After Paris attacks, two opposing strategies seen as the way forward

Barry Strauss, an expert on global history, government and conflict, and chair of the department of history at Cornell University, says in the days ahead, the world will react to the Paris attacks with measured responses. However, further attacks by ISIS, may force leaders into all-out war.

Bio: http://history.arts.cornell.edu/faculty-department-strauss.php

 

Strauss says: 

 

“The Paris attacks pit two opposing strategies as the way forward. One strategy, rooted in a pessimistic view of human nature, sees the situation as a war requiring a military response. Recognizing that half-measures don’t win wars, it calls for an allied coalition and a ground war in Iraq and Syria to destroy ISIS.

“The other strategy, rooted in an optimistic view of human nature, sees terror attacks as simply another form of domestic violence that can be handled by a combination of better policing and smart and measured alliances with local actors in the Middle East.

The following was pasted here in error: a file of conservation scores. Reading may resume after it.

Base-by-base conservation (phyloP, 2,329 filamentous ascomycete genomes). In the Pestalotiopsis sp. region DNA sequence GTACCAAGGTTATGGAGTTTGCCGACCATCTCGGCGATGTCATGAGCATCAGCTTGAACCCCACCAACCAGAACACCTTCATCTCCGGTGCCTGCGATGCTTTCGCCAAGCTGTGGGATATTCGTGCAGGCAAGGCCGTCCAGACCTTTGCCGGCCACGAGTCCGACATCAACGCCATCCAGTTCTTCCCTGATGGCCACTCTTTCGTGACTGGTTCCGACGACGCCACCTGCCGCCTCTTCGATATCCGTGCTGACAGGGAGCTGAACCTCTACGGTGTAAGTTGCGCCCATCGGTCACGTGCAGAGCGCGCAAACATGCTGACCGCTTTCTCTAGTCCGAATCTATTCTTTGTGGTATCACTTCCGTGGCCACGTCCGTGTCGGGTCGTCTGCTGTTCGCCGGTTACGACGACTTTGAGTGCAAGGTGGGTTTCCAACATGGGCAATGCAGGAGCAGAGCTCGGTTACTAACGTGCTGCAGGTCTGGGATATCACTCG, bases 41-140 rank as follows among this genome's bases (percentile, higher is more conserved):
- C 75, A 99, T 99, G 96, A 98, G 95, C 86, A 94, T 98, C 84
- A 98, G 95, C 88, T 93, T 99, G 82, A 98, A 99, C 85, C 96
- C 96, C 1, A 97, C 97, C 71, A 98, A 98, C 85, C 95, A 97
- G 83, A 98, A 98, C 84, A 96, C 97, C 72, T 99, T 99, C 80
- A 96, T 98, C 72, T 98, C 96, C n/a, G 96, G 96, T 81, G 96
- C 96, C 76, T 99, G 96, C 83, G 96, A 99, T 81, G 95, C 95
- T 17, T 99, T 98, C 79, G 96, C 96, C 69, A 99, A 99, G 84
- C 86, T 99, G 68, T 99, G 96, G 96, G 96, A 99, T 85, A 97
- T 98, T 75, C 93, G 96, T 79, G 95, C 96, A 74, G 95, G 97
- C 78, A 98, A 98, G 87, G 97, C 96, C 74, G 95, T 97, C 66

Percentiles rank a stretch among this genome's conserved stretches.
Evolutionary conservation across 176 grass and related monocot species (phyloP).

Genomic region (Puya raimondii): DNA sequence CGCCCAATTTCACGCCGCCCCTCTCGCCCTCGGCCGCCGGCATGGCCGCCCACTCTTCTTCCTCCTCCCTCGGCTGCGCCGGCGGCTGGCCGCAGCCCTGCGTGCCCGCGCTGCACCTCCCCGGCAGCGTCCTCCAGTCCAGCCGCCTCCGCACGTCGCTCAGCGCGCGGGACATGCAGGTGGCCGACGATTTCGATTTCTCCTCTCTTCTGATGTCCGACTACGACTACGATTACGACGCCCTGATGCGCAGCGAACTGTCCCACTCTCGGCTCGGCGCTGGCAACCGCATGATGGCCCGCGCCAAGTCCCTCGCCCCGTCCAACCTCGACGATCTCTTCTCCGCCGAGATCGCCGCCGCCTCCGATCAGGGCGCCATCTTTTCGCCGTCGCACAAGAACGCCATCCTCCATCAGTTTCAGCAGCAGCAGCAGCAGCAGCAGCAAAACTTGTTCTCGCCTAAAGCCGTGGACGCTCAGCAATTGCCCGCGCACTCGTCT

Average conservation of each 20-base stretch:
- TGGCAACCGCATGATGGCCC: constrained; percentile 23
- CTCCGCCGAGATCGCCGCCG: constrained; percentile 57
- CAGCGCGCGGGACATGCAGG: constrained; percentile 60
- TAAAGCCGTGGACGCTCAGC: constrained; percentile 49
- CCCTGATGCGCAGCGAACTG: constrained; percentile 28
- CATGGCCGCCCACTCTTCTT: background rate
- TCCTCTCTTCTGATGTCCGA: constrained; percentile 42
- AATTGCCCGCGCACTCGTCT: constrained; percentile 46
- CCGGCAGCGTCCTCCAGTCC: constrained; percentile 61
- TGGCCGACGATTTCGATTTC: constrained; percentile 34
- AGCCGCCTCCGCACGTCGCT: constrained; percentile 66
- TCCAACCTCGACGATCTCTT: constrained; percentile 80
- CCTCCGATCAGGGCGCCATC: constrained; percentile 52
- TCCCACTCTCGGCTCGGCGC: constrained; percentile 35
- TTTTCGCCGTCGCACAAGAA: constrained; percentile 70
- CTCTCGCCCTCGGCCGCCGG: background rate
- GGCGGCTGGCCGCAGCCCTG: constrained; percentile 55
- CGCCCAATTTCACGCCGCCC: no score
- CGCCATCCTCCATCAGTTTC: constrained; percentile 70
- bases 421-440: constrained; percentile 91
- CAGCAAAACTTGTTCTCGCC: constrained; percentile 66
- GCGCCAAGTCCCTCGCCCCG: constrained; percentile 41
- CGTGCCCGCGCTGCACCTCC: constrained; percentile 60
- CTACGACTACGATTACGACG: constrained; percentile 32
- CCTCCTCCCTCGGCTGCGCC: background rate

“The first strategy calls for raising the temperature, the second for lowering it. The first strategy calls for rapid action, the second for slow steps forward.

“Politicians in democracies prefer not to act unless they have to, so in the days ahead we are likely to see more of the second strategy than the first: that is, measured responses rather than invasion.

“Look for more bombing raids, such as France’s attack on the ISIS stronghold of Raqqa, but no major military actions. Further attacks by ISIS, however, may force our leaders into all-out war.”

 

 

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